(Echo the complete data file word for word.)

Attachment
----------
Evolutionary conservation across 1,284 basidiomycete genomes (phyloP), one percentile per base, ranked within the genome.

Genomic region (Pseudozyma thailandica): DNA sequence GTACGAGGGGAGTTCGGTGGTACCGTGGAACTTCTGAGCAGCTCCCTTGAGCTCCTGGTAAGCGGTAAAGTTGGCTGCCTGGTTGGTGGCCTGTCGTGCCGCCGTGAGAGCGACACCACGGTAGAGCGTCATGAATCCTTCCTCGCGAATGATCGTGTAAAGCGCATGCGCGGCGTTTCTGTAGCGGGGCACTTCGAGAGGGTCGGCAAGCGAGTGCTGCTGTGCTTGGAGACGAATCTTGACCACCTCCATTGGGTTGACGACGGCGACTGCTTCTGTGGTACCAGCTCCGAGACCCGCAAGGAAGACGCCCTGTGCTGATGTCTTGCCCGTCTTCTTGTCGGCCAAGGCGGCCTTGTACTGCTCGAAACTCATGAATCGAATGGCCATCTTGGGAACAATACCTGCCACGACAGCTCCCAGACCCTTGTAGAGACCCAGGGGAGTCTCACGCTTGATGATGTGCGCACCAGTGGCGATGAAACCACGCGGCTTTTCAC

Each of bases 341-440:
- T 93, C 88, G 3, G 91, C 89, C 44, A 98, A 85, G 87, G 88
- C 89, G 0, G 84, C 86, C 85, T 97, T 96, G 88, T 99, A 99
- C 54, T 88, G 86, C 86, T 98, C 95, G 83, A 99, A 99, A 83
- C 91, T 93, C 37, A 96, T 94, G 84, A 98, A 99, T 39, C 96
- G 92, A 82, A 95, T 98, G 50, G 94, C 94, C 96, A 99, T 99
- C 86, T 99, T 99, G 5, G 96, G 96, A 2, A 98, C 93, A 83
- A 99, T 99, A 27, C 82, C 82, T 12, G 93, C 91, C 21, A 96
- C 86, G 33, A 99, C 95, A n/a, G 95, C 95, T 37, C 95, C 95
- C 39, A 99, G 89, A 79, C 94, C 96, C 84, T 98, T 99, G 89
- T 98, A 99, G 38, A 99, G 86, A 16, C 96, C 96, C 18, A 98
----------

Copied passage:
Evolutionary conservation across 1,284 basidiomycete genomes (phyloP), one percentile per base, ranked within the genome.

Genomic region (Pseudozyma thailandica): DNA sequence GTACGAGGGGAGTTCGGTGGTACCGTGGAACTTCTGAGCAGCTCCCTTGAGCTCCTGGTAAGCGGTAAAGTTGGCTGCCTGGTTGGTGGCCTGTCGTGCCGCCGTGAGAGCGACACCACGGTAGAGCGTCATGAATCCTTCCTCGCGAATGATCGTGTAAAGCGCATGCGCGGCGTTTCTGTAGCGGGGCACTTCGAGAGGGTCGGCAAGCGAGTGCTGCTGTGCTTGGAGACGAATCTTGACCACCTCCATTGGGTTGACGACGGCGACTGCTTCTGTGGTACCAGCTCCGAGACCCGCAAGGAAGACGCCCTGTGCTGATGTCTTGCCCGTCTTCTTGTCGGCCAAGGCGGCCTTGTACTGCTCGAAACTCATGAATCGAATGGCCATCTTGGGAACAATACCTGCCACGACAGCTCCCAGACCCTTGTAGAGACCCAGGGGAGTCTCACGCTTGATGATGTGCGCACCAGTGGCGATGAAACCACGCGGCTTTTCAC

Each of bases 341-440:
- T 93, C 88, G 3, G 91, C 89, C 44, A 98, A 85, G 87, G 88
- C 89, G 0, G 84, C 86, C 85, T 97, T 96, G 88, T 99, A 99
- C 54, T 88, G 86, C 86, T 98, C 95, G 83, A 99, A 99, A 83
- C 91, T 93, C 37, A 96, T 94, G 84, A 98, A 99, T 39, C 96
- G 92, A 82, A 95, T 98, G 50, G 94, C 94, C 96, A 99, T 99
- C 86, T 99, T 99, G 5, G 96, G 96, A 2, A 98, C 93, A 83
- A 99, T 99, A 27, C 82, C 82, T 12, G 93, C 91, C 21, A 96
- C 86, G 33, A 99, C 95, A n/a, G 95, C 95, T 37, C 95, C 95
- C 39, A 99, G 89, A 79, C 94, C 96, C 84, T 98, T 99, G 89
- T 98, A 99, G 38, A 99, G 86, A 16, C 96, C 96, C 18, A 98